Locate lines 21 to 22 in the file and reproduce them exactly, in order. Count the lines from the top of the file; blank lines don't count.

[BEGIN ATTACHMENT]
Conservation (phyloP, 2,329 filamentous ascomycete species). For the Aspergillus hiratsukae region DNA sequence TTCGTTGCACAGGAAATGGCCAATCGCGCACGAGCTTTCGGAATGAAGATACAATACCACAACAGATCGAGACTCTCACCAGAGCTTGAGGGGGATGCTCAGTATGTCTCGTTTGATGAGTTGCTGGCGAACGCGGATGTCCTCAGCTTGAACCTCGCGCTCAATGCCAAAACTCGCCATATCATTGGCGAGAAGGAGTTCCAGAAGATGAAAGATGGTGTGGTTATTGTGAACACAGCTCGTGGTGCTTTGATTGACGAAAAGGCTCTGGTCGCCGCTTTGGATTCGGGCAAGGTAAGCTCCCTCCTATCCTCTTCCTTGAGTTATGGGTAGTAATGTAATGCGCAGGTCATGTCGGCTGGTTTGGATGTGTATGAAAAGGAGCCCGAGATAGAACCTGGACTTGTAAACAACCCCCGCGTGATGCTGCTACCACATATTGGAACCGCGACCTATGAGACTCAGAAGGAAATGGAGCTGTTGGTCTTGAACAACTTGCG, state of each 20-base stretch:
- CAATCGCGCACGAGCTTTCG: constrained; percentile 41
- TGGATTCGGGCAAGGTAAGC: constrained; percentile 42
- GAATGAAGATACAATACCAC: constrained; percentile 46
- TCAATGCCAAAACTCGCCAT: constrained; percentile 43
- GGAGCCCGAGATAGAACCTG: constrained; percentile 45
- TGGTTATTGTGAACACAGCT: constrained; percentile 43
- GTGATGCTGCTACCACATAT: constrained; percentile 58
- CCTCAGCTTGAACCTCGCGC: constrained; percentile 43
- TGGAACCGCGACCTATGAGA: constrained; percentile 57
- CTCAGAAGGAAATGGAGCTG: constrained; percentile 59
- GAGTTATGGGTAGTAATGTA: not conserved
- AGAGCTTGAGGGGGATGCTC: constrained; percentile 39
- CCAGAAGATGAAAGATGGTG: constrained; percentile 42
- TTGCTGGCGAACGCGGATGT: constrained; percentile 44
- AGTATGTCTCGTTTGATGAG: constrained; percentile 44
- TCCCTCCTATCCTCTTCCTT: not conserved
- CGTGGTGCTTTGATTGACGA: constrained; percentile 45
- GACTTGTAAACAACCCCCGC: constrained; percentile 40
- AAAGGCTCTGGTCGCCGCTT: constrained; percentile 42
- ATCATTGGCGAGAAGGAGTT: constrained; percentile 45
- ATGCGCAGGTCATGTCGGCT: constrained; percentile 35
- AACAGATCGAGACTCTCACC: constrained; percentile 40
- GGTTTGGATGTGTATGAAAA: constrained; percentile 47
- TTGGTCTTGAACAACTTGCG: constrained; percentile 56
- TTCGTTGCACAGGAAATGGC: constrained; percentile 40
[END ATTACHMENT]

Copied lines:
- ATCATTGGCGAGAAGGAGTT: constrained; percentile 45
- ATGCGCAGGTCATGTCGGCT: constrained; percentile 35